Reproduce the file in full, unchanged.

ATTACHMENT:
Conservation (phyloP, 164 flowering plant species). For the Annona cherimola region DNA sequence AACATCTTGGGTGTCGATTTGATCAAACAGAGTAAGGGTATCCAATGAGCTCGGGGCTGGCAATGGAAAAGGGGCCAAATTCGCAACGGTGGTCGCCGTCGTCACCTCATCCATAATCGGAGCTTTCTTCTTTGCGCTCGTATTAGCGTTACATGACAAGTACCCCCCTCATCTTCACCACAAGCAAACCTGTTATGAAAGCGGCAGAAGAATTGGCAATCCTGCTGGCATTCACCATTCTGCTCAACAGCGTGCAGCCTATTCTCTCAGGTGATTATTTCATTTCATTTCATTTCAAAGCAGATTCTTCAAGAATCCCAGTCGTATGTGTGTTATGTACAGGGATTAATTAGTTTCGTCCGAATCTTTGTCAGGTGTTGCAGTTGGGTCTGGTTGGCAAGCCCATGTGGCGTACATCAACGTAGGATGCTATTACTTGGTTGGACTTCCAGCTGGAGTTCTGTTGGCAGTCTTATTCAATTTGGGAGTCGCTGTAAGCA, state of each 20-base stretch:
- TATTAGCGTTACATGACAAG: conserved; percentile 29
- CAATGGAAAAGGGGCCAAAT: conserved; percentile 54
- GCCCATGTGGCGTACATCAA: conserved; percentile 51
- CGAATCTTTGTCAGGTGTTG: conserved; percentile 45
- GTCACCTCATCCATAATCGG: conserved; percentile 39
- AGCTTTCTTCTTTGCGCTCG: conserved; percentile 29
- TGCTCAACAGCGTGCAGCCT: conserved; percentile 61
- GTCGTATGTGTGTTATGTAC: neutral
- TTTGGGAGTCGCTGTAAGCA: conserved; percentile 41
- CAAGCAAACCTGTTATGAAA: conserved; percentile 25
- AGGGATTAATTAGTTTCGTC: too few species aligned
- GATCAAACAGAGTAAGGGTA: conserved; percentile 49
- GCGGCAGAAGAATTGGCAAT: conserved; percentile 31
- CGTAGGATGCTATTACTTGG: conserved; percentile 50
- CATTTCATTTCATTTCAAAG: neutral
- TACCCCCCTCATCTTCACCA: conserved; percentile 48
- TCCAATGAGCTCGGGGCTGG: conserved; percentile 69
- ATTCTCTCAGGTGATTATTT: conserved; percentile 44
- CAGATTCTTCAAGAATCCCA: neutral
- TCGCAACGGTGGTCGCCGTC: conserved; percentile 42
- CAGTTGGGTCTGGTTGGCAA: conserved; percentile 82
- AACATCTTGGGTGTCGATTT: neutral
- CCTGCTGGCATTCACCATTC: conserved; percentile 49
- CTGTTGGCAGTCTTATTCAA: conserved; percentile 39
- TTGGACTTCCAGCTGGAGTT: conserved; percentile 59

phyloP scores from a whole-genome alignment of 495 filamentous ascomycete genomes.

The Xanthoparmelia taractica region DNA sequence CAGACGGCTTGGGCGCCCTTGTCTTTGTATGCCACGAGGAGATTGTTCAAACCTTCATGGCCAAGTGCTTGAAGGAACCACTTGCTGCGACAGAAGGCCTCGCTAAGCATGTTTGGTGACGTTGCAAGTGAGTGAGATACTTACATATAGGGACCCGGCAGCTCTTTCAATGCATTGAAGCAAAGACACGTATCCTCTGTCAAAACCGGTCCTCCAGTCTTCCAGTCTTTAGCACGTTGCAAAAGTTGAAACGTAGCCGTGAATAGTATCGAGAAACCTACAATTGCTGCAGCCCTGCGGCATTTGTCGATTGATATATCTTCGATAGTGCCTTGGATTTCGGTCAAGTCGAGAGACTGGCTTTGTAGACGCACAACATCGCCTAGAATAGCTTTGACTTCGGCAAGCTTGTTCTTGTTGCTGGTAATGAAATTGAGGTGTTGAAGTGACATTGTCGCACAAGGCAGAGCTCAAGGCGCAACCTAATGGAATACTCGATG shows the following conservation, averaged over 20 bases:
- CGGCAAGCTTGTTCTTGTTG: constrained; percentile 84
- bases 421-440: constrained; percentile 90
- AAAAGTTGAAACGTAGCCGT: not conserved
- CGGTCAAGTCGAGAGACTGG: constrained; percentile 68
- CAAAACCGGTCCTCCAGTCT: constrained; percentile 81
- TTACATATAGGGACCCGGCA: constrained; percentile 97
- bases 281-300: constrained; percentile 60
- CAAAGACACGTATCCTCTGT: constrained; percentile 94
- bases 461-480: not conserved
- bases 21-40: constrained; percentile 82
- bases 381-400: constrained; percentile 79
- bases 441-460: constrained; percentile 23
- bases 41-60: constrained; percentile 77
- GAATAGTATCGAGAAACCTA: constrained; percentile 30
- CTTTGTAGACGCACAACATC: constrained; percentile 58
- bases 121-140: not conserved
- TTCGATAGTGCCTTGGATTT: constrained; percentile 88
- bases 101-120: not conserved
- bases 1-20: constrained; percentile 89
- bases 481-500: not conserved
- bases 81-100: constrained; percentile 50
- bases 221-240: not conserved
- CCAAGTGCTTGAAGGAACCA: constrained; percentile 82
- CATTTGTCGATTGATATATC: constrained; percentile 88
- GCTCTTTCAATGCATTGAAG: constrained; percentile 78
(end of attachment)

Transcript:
Conservation (phyloP, 164 flowering plant species). For the Annona cherimola region DNA sequence AACATCTTGGGTGTCGATTTGATCAAACAGAGTAAGGGTATCCAATGAGCTCGGGGCTGGCAATGGAAAAGGGGCCAAATTCGCAACGGTGGTCGCCGTCGTCACCTCATCCATAATCGGAGCTTTCTTCTTTGCGCTCGTATTAGCGTTACATGACAAGTACCCCCCTCATCTTCACCACAAGCAAACCTGTTATGAAAGCGGCAGAAGAATTGGCAATCCTGCTGGCATTCACCATTCTGCTCAACAGCGTGCAGCCTATTCTCTCAGGTGATTATTTCATTTCATTTCATTTCAAAGCAGATTCTTCAAGAATCCCAGTCGTATGTGTGTTATGTACAGGGATTAATTAGTTTCGTCCGAATCTTTGTCAGGTGTTGCAGTTGGGTCTGGTTGGCAAGCCCATGTGGCGTACATCAACGTAGGATGCTATTACTTGGTTGGACTTCCAGCTGGAGTTCTGTTGGCAGTCTTATTCAATTTGGGAGTCGCTGTAAGCA, state of each 20-base stretch:
- TATTAGCGTTACATGACAAG: conserved; percentile 29
- CAATGGAAAAGGGGCCAAAT: conserved; percentile 54
- GCCCATGTGGCGTACATCAA: conserved; percentile 51
- CGAATCTTTGTCAGGTGTTG: conserved; percentile 45
- GTCACCTCATCCATAATCGG: conserved; percentile 39
- AGCTTTCTTCTTTGCGCTCG: conserved; percentile 29
- TGCTCAACAGCGTGCAGCCT: conserved; percentile 61
- GTCGTATGTGTGTTATGTAC: neutral
- TTTGGGAGTCGCTGTAAGCA: conserved; percentile 41
- CAAGCAAACCTGTTATGAAA: conserved; percentile 25
- AGGGATTAATTAGTTTCGTC: too few species aligned
- GATCAAACAGAGTAAGGGTA: conserved; percentile 49
- GCGGCAGAAGAATTGGCAAT: conserved; percentile 31
- CGTAGGATGCTATTACTTGG: conserved; percentile 50
- CATTTCATTTCATTTCAAAG: neutral
- TACCCCCCTCATCTTCACCA: conserved; percentile 48
- TCCAATGAGCTCGGGGCTGG: conserved; percentile 69
- ATTCTCTCAGGTGATTATTT: conserved; percentile 44
- CAGATTCTTCAAGAATCCCA: neutral
- TCGCAACGGTGGTCGCCGTC: conserved; percentile 42
- CAGTTGGGTCTGGTTGGCAA: conserved; percentile 82
- AACATCTTGGGTGTCGATTT: neutral
- CCTGCTGGCATTCACCATTC: conserved; percentile 49
- CTGTTGGCAGTCTTATTCAA: conserved; percentile 39
- TTGGACTTCCAGCTGGAGTT: conserved; percentile 59

phyloP scores from a whole-genome alignment of 495 filamentous ascomycete genomes.

The Xanthoparmelia taractica region DNA sequence CAGACGGCTTGGGCGCCCTTGTCTTTGTATGCCACGAGGAGATTGTTCAAACCTTCATGGCCAAGTGCTTGAAGGAACCACTTGCTGCGACAGAAGGCCTCGCTAAGCATGTTTGGTGACGTTGCAAGTGAGTGAGATACTTACATATAGGGACCCGGCAGCTCTTTCAATGCATTGAAGCAAAGACACGTATCCTCTGTCAAAACCGGTCCTCCAGTCTTCCAGTCTTTAGCACGTTGCAAAAGTTGAAACGTAGCCGTGAATAGTATCGAGAAACCTACAATTGCTGCAGCCCTGCGGCATTTGTCGATTGATATATCTTCGATAGTGCCTTGGATTTCGGTCAAGTCGAGAGACTGGCTTTGTAGACGCACAACATCGCCTAGAATAGCTTTGACTTCGGCAAGCTTGTTCTTGTTGCTGGTAATGAAATTGAGGTGTTGAAGTGACATTGTCGCACAAGGCAGAGCTCAAGGCGCAACCTAATGGAATACTCGATG shows the following conservation, averaged over 20 bases:
- CGGCAAGCTTGTTCTTGTTG: constrained; percentile 84
- bases 421-440: constrained; percentile 90
- AAAAGTTGAAACGTAGCCGT: not conserved
- CGGTCAAGTCGAGAGACTGG: constrained; percentile 68
- CAAAACCGGTCCTCCAGTCT: constrained; percentile 81
- TTACATATAGGGACCCGGCA: constrained; percentile 97
- bases 281-300: constrained; percentile 60
- CAAAGACACGTATCCTCTGT: constrained; percentile 94
- bases 461-480: not conserved
- bases 21-40: constrained; percentile 82
- bases 381-400: constrained; percentile 79
- bases 441-460: constrained; percentile 23
- bases 41-60: constrained; percentile 77
- GAATAGTATCGAGAAACCTA: constrained; percentile 30
- CTTTGTAGACGCACAACATC: constrained; percentile 58
- bases 121-140: not conserved
- TTCGATAGTGCCTTGGATTT: constrained; percentile 88
- bases 101-120: not conserved
- bases 1-20: constrained; percentile 89
- bases 481-500: not conserved
- bases 81-100: constrained; percentile 50
- bases 221-240: not conserved
- CCAAGTGCTTGAAGGAACCA: constrained; percentile 82
- CATTTGTCGATTGATATATC: constrained; percentile 88
- GCTCTTTCAATGCATTGAAG: constrained; percentile 78